Parenting Tech-Savvy Kids Well

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By: Account Manager, Shawna Ramsey

As parents we want our children to be well-rounded and grow into responsible adults. With technology moving at lightening speeds, our kids want to explore all of the digital opportunities that are out there. We want them to be curious, but we also don’t want them to become digital zombies. How does a parent ensure that happens? In the SXSW session, Digital Parenting: Raising Balanced Innovators, they explored these complex issues with a parent/child panel, discussion of tech in education and exploration of some of the psychological issues that parents are facing.

 

Digital devices are part of childhood now with data pointing to the fact that kids typically get their first mobile phone by the age of 12. The children on the panel confirmed that there is pressure from their peers to keep up with the times. However in some instances, they felt that their parents may understand the technology better than they do. Some of the kids mentioned that they have online time limits, but others indicated that their parents trust them to limit their activities. In order to try to maintain balance, the parents mentioned that they try to incorporate family activities into the day-to-day routine. Many also ensured that their children were involved in after school activities – like sports teams. The kids asserted that popular activities online for their peer group include social media, gaming, and information gathering (many are using it as a tool to teach themselves new things).

 

Technology has opened up a lot of opportunities for the education system, but many schools continue to follow an older classroom model. The simple truth is that information is everywhere – it is limitless and free. A quote from Will Richardson summarizes it best – “What is the value of school at a moment when we don’t really need school to do school?” Schools need to talk about digital literacy and establish a digital approach with their teachers. It’s important for them to explore alternative classroom models like flipped classrooms – lectures watched at home followed by homework and discussion performed in class. Also, teachers need to think outside of the box when it comes to leveraging tech. Dan Whalen, Instructional Technology Coach, used an example where he formed a program for teachers on Twitter to learn how to network with other teachers and tweet positive things that happen in the classroom.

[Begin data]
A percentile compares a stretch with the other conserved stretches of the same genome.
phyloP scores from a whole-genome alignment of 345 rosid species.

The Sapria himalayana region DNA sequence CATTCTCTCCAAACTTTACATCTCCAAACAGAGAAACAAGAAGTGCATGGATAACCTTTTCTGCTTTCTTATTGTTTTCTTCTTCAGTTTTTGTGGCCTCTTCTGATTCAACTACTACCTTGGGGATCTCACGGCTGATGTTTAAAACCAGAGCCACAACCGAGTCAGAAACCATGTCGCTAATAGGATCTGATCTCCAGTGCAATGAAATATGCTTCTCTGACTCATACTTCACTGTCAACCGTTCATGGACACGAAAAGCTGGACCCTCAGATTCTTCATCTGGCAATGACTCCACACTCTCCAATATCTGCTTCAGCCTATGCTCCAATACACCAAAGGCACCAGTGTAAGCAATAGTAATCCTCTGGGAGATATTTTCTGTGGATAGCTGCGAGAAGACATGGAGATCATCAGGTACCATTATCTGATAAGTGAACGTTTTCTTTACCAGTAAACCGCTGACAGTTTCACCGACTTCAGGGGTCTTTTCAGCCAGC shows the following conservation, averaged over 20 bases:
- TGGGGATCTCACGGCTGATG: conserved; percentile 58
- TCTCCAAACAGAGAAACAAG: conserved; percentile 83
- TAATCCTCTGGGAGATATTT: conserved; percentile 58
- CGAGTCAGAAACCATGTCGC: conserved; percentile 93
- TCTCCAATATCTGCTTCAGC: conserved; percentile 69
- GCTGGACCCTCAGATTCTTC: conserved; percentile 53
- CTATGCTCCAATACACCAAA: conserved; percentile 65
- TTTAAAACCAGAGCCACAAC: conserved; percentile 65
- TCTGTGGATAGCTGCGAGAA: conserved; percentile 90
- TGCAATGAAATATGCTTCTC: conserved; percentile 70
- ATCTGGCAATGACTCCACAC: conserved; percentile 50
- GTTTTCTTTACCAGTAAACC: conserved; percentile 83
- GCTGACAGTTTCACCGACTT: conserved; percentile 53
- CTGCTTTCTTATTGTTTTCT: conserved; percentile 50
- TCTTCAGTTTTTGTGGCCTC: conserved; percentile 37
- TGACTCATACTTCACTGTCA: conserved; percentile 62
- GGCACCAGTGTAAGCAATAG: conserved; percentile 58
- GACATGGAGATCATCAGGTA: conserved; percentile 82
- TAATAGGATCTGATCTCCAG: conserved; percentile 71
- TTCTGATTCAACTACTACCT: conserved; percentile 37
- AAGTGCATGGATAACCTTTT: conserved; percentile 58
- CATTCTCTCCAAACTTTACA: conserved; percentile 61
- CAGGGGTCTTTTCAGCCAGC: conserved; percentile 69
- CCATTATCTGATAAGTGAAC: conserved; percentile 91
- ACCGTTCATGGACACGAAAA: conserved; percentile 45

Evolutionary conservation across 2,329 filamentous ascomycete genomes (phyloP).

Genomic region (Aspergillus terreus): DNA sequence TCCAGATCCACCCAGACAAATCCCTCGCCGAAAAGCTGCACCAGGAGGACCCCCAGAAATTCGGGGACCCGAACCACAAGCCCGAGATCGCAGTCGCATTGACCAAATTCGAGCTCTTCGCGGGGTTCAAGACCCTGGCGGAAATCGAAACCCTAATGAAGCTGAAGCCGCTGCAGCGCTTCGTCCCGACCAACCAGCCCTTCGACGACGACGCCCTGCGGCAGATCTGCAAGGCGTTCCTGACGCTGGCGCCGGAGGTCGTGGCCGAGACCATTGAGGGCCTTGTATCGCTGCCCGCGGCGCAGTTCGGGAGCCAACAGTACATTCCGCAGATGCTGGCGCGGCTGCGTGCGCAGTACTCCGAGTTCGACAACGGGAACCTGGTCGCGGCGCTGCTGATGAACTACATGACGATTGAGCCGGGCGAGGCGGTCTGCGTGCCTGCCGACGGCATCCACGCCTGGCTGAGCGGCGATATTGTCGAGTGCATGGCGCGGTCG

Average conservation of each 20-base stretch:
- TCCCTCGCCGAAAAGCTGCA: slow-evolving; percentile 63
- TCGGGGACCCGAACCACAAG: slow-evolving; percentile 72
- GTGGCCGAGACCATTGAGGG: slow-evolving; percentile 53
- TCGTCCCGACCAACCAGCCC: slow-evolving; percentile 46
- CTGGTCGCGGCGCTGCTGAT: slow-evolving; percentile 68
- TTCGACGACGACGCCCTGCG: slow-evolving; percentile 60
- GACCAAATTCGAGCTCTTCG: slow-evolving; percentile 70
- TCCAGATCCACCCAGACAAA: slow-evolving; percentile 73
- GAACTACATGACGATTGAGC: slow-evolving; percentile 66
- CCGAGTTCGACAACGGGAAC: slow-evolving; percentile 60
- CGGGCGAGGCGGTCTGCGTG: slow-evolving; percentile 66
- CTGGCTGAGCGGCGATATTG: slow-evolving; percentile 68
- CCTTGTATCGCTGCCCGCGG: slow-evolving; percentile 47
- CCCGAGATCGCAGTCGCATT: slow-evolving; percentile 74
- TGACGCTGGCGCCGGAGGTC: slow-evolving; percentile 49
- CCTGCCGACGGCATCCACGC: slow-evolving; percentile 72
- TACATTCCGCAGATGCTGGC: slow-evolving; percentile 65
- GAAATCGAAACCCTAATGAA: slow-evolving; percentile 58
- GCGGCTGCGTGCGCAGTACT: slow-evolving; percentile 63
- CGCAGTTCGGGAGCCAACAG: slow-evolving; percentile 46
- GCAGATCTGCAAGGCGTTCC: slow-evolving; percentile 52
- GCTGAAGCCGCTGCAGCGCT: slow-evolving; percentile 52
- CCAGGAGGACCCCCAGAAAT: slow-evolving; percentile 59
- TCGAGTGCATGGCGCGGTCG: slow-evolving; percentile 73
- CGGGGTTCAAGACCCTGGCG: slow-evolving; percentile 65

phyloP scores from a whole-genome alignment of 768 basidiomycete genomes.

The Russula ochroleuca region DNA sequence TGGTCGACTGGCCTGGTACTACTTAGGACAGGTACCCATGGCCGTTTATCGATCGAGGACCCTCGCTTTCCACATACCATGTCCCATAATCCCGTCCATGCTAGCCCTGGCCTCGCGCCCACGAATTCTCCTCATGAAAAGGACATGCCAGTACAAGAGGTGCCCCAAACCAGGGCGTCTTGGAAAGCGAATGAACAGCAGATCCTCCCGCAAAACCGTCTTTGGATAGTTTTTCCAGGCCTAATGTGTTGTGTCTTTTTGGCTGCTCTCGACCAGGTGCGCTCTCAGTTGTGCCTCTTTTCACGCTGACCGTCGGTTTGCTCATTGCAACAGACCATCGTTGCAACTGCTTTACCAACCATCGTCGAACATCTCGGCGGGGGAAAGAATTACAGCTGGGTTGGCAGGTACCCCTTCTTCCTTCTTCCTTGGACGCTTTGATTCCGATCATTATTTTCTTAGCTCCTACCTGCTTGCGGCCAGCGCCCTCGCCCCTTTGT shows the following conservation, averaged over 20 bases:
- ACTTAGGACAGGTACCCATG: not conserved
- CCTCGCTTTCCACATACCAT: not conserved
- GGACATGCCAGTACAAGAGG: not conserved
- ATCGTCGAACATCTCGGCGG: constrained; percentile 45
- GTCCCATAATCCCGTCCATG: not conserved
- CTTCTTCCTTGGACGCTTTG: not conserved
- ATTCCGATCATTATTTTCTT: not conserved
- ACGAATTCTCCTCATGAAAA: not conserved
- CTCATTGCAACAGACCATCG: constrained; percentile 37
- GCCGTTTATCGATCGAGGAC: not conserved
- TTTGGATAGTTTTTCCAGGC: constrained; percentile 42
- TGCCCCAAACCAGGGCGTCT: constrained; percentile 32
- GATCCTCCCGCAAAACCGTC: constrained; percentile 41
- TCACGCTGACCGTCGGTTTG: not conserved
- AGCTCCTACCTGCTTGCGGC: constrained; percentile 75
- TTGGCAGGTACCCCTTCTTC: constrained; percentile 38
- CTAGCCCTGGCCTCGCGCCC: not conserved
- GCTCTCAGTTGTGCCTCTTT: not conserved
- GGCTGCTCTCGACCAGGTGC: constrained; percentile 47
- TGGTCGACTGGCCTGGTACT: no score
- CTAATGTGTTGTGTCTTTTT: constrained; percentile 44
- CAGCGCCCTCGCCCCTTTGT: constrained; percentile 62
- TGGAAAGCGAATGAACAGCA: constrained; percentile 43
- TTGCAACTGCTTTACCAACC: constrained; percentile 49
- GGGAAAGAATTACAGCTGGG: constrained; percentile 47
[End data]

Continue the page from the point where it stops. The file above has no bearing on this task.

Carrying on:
Parents need to fundamentally shift their old ways of thinking when it comes to parenting.  Parents should consider leveraging modeling techniques – adjust how much time is spent on devices at home. Also, encourage balance by offering alternatives to online time (ex. game night, outside activities as a family, etc.). When it comes to school, it’s time to encourage learning versus being laser-focused on the old grading models. Torch, one of session sponsors, offered six emerging patterns that they observed from parents they studied that were “doing it right”: (1) “Screentime” is not an emotionally charged topic. (2) Technology is used as a tool for creating, not just consumer. (3) Parents are genuinely curious about what their kids are doing online. (4) Clear boundaries are established and there is follow through when rules are broken. (5) Authoritative parenting style is practiced – setting limits, reasoning with kids and being responsive to their unique emotional needs. (6) Parents need to practice what they preach.

 

As a quote from Shefali Tsabary outlines, “When you parent it’s crucial that you realize you aren’t raising a “mini me,” but a spirit throbbing with it’s own signature.” Be the type of parent that embraces their child’s identity, fosters a strong bond with them and enjoy the digital ride.

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